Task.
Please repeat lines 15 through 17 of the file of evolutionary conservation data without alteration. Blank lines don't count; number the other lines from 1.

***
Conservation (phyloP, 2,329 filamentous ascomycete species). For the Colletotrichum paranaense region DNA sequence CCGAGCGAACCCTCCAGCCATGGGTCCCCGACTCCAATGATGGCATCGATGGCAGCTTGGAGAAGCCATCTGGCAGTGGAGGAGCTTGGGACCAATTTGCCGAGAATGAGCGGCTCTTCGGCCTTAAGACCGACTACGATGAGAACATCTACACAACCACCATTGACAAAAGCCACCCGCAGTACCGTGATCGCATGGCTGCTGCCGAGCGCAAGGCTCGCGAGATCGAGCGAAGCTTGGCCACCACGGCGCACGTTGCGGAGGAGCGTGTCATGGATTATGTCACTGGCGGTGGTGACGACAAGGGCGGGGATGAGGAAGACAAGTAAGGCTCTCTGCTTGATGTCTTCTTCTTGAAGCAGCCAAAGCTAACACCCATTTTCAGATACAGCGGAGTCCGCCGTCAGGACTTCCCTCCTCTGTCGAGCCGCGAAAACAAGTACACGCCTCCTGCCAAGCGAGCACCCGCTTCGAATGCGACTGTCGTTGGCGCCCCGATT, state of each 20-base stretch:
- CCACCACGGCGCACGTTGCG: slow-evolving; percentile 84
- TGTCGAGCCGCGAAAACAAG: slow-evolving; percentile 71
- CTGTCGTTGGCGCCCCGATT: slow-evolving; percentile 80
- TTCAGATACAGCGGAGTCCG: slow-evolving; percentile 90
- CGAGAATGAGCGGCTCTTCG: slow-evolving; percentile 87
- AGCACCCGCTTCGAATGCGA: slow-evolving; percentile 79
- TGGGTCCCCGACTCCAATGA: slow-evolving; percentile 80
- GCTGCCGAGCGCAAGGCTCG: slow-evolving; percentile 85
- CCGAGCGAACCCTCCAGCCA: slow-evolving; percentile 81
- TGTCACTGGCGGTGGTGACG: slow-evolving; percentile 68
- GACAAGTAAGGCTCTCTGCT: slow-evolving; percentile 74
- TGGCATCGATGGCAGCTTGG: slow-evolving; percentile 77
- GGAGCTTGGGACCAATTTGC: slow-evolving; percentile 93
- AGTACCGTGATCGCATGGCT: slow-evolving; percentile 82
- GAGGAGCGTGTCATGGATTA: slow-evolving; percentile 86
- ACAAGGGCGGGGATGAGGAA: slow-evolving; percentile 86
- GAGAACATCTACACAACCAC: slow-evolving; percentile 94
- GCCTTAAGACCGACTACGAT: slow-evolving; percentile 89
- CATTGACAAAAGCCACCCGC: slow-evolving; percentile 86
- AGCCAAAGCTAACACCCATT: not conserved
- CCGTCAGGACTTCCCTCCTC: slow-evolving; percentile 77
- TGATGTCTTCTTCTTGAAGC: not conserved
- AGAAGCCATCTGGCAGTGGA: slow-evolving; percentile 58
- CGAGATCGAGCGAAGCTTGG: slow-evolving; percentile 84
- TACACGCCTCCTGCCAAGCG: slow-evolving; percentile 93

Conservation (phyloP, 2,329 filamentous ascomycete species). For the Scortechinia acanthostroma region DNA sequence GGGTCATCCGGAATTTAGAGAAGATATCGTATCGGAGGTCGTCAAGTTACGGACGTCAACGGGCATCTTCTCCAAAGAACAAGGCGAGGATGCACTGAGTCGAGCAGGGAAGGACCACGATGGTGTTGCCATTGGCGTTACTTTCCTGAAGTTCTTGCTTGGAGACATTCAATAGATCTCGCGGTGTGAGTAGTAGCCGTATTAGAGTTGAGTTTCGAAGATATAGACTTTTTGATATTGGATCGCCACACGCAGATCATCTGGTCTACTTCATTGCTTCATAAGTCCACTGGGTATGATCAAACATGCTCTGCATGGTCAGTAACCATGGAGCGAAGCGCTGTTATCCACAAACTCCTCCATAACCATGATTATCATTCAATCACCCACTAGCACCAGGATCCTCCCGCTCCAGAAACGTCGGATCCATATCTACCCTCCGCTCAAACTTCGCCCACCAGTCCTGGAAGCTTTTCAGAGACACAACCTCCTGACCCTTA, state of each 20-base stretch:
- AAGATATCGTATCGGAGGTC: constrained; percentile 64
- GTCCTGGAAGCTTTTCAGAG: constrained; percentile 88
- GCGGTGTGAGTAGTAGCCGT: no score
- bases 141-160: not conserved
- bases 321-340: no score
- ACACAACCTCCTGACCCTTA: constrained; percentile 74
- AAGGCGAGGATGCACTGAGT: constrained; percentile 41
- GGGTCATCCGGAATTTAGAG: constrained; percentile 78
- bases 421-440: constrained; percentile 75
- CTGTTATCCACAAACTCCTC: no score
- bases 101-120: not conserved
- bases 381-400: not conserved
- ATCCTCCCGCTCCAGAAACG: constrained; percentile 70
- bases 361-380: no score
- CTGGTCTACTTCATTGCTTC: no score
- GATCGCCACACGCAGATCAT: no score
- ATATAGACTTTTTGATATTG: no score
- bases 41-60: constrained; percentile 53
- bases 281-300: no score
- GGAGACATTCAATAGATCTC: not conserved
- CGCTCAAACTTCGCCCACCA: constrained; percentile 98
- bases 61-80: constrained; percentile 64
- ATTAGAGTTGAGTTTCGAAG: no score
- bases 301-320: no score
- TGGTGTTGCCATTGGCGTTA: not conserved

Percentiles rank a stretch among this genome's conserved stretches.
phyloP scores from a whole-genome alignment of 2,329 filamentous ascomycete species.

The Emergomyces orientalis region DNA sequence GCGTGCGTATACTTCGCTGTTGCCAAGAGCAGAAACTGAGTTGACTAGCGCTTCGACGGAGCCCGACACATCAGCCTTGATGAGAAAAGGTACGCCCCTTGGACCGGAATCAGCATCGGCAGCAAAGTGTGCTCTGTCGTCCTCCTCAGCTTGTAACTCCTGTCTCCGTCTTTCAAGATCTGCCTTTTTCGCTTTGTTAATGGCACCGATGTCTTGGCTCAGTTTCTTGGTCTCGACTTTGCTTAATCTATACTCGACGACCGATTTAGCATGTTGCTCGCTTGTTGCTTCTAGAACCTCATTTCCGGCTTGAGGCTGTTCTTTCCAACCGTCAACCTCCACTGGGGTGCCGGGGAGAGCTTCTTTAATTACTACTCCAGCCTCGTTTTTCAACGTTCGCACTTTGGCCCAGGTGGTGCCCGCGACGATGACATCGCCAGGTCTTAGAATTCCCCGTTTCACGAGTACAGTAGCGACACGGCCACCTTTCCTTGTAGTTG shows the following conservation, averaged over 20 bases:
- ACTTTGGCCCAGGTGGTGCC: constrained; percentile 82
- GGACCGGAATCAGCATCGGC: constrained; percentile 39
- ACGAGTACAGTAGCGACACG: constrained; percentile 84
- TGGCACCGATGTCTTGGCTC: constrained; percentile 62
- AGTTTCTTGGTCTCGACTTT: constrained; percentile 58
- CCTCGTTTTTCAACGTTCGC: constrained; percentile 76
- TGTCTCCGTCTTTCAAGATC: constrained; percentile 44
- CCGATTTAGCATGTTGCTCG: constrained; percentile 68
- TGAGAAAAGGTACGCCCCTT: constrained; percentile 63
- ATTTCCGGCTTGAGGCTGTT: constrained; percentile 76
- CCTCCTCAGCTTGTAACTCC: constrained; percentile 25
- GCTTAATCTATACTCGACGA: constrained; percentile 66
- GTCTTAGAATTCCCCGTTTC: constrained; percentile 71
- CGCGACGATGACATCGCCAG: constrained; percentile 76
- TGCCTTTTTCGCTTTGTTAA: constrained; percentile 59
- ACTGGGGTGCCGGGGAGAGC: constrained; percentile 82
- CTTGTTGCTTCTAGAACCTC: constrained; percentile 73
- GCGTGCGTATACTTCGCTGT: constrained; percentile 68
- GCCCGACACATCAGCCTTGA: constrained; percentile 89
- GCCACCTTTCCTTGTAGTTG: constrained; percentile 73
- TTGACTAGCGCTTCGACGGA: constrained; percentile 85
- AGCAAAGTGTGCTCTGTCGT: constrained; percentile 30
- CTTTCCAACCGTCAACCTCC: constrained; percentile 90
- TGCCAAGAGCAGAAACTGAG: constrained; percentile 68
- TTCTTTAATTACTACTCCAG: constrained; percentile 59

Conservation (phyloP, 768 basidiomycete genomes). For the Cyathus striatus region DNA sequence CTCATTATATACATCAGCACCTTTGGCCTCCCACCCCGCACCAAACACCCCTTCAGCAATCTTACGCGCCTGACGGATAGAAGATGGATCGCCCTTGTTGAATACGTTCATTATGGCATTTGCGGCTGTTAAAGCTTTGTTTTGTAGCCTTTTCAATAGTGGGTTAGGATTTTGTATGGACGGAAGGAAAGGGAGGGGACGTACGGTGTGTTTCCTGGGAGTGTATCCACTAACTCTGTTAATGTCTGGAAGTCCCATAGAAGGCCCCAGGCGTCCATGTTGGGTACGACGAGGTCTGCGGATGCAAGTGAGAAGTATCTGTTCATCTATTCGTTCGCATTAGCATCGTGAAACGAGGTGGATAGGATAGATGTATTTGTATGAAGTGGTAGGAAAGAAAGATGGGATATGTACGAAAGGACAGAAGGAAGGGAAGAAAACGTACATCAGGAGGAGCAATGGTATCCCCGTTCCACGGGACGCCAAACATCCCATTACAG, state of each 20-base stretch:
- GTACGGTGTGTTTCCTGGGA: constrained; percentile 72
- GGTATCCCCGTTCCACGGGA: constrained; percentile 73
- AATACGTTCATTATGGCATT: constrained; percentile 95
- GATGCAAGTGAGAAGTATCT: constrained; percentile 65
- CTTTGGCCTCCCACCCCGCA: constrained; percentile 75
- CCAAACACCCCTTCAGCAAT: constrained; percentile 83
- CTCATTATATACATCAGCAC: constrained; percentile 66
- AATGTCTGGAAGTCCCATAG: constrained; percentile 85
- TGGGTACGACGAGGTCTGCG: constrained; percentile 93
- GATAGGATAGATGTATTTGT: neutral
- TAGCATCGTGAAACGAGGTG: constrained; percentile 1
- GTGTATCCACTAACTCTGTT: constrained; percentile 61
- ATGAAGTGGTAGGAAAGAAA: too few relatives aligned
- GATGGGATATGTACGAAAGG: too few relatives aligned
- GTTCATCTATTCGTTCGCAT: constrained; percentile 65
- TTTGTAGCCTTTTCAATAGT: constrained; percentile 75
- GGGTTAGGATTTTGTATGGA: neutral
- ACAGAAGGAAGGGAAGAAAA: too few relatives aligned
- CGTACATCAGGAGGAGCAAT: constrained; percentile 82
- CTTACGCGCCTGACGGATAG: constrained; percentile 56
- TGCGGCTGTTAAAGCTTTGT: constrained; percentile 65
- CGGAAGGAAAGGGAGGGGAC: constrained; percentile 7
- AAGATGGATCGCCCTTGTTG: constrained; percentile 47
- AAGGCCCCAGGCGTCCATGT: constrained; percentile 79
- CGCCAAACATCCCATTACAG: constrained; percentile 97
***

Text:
- AGTACCGTGATCGCATGGCT: slow-evolving; percentile 82
- GAGGAGCGTGTCATGGATTA: slow-evolving; percentile 86
- ACAAGGGCGGGGATGAGGAA: slow-evolving; percentile 86